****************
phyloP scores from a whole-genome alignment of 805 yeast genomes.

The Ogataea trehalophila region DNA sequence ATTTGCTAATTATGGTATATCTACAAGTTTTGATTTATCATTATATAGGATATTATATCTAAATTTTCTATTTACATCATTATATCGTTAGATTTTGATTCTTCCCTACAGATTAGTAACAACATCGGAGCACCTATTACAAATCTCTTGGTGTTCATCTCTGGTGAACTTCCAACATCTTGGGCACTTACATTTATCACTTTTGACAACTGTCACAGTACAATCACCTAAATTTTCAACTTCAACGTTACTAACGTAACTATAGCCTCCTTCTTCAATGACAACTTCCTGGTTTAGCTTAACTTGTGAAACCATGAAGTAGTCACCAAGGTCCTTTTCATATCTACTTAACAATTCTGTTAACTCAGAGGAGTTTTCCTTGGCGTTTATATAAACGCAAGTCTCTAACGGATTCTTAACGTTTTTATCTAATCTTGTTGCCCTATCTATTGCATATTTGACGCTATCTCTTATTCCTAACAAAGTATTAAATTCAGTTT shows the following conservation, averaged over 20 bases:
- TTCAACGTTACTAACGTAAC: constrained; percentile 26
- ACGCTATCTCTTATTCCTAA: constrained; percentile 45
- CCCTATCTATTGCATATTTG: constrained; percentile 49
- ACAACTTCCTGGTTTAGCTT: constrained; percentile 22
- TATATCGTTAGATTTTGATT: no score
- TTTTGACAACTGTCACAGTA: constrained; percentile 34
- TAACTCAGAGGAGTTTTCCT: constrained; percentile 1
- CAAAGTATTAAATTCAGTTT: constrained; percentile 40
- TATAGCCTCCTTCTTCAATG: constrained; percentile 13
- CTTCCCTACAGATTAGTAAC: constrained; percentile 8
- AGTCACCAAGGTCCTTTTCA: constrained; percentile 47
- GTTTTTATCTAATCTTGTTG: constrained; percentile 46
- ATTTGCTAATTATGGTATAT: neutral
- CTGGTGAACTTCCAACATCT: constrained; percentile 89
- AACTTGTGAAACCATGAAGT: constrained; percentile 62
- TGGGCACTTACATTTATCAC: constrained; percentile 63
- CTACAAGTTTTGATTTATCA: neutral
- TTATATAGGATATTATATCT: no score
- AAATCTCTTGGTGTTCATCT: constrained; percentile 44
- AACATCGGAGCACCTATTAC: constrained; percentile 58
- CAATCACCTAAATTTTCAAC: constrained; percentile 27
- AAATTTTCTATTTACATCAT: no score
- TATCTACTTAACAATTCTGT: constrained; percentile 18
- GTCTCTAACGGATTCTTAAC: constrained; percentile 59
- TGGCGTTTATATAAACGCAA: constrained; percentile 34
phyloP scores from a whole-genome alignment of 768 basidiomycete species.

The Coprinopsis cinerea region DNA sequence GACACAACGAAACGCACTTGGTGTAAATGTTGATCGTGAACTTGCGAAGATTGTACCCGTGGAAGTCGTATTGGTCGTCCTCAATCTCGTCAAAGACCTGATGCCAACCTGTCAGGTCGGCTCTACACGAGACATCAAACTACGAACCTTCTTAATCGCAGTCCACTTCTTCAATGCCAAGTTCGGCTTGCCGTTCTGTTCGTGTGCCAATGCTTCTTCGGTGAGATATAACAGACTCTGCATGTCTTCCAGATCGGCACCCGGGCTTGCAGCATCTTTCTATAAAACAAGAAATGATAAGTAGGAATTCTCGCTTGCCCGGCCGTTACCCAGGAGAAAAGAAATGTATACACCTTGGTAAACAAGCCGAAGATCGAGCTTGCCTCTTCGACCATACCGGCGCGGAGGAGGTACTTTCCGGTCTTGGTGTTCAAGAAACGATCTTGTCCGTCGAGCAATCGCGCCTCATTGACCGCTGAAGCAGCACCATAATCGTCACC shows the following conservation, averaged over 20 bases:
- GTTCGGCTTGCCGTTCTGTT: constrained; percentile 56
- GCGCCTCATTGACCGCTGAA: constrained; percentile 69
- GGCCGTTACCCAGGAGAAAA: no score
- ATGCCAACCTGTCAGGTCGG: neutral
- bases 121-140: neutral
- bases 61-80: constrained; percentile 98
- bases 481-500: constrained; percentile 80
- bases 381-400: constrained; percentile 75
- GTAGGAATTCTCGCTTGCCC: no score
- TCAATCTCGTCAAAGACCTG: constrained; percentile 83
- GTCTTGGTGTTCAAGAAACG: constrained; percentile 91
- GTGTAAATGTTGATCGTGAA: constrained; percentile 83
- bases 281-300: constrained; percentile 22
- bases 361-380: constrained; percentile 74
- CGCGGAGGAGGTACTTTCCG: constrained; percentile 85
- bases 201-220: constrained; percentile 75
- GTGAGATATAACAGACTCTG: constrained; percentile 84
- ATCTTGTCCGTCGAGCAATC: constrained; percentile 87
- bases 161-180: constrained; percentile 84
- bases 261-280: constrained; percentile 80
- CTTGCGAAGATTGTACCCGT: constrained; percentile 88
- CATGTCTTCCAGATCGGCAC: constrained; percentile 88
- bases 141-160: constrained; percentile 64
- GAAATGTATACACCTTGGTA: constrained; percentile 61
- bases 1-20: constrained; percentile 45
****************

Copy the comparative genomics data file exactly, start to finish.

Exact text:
phyloP scores from a whole-genome alignment of 805 yeast genomes.

The Ogataea trehalophila region DNA sequence ATTTGCTAATTATGGTATATCTACAAGTTTTGATTTATCATTATATAGGATATTATATCTAAATTTTCTATTTACATCATTATATCGTTAGATTTTGATTCTTCCCTACAGATTAGTAACAACATCGGAGCACCTATTACAAATCTCTTGGTGTTCATCTCTGGTGAACTTCCAACATCTTGGGCACTTACATTTATCACTTTTGACAACTGTCACAGTACAATCACCTAAATTTTCAACTTCAACGTTACTAACGTAACTATAGCCTCCTTCTTCAATGACAACTTCCTGGTTTAGCTTAACTTGTGAAACCATGAAGTAGTCACCAAGGTCCTTTTCATATCTACTTAACAATTCTGTTAACTCAGAGGAGTTTTCCTTGGCGTTTATATAAACGCAAGTCTCTAACGGATTCTTAACGTTTTTATCTAATCTTGTTGCCCTATCTATTGCATATTTGACGCTATCTCTTATTCCTAACAAAGTATTAAATTCAGTTT shows the following conservation, averaged over 20 bases:
- TTCAACGTTACTAACGTAAC: constrained; percentile 26
- ACGCTATCTCTTATTCCTAA: constrained; percentile 45
- CCCTATCTATTGCATATTTG: constrained; percentile 49
- ACAACTTCCTGGTTTAGCTT: constrained; percentile 22
- TATATCGTTAGATTTTGATT: no score
- TTTTGACAACTGTCACAGTA: constrained; percentile 34
- TAACTCAGAGGAGTTTTCCT: constrained; percentile 1
- CAAAGTATTAAATTCAGTTT: constrained; percentile 40
- TATAGCCTCCTTCTTCAATG: constrained; percentile 13
- CTTCCCTACAGATTAGTAAC: constrained; percentile 8
- AGTCACCAAGGTCCTTTTCA: constrained; percentile 47
- GTTTTTATCTAATCTTGTTG: constrained; percentile 46
- ATTTGCTAATTATGGTATAT: neutral
- CTGGTGAACTTCCAACATCT: constrained; percentile 89
- AACTTGTGAAACCATGAAGT: constrained; percentile 62
- TGGGCACTTACATTTATCAC: constrained; percentile 63
- CTACAAGTTTTGATTTATCA: neutral
- TTATATAGGATATTATATCT: no score
- AAATCTCTTGGTGTTCATCT: constrained; percentile 44
- AACATCGGAGCACCTATTAC: constrained; percentile 58
- CAATCACCTAAATTTTCAAC: constrained; percentile 27
- AAATTTTCTATTTACATCAT: no score
- TATCTACTTAACAATTCTGT: constrained; percentile 18
- GTCTCTAACGGATTCTTAAC: constrained; percentile 59
- TGGCGTTTATATAAACGCAA: constrained; percentile 34
phyloP scores from a whole-genome alignment of 768 basidiomycete species.

The Coprinopsis cinerea region DNA sequence GACACAACGAAACGCACTTGGTGTAAATGTTGATCGTGAACTTGCGAAGATTGTACCCGTGGAAGTCGTATTGGTCGTCCTCAATCTCGTCAAAGACCTGATGCCAACCTGTCAGGTCGGCTCTACACGAGACATCAAACTACGAACCTTCTTAATCGCAGTCCACTTCTTCAATGCCAAGTTCGGCTTGCCGTTCTGTTCGTGTGCCAATGCTTCTTCGGTGAGATATAACAGACTCTGCATGTCTTCCAGATCGGCACCCGGGCTTGCAGCATCTTTCTATAAAACAAGAAATGATAAGTAGGAATTCTCGCTTGCCCGGCCGTTACCCAGGAGAAAAGAAATGTATACACCTTGGTAAACAAGCCGAAGATCGAGCTTGCCTCTTCGACCATACCGGCGCGGAGGAGGTACTTTCCGGTCTTGGTGTTCAAGAAACGATCTTGTCCGTCGAGCAATCGCGCCTCATTGACCGCTGAAGCAGCACCATAATCGTCACC shows the following conservation, averaged over 20 bases:
- GTTCGGCTTGCCGTTCTGTT: constrained; percentile 56
- GCGCCTCATTGACCGCTGAA: constrained; percentile 69
- GGCCGTTACCCAGGAGAAAA: no score
- ATGCCAACCTGTCAGGTCGG: neutral
- bases 121-140: neutral
- bases 61-80: constrained; percentile 98
- bases 481-500: constrained; percentile 80
- bases 381-400: constrained; percentile 75
- GTAGGAATTCTCGCTTGCCC: no score
- TCAATCTCGTCAAAGACCTG: constrained; percentile 83
- GTCTTGGTGTTCAAGAAACG: constrained; percentile 91
- GTGTAAATGTTGATCGTGAA: constrained; percentile 83
- bases 281-300: constrained; percentile 22
- bases 361-380: constrained; percentile 74
- CGCGGAGGAGGTACTTTCCG: constrained; percentile 85
- bases 201-220: constrained; percentile 75
- GTGAGATATAACAGACTCTG: constrained; percentile 84
- ATCTTGTCCGTCGAGCAATC: constrained; percentile 87
- bases 161-180: constrained; percentile 84
- bases 261-280: constrained; percentile 80
- CTTGCGAAGATTGTACCCGT: constrained; percentile 88
- CATGTCTTCCAGATCGGCAC: constrained; percentile 88
- bases 141-160: constrained; percentile 64
- GAAATGTATACACCTTGGTA: constrained; percentile 61
- bases 1-20: constrained; percentile 45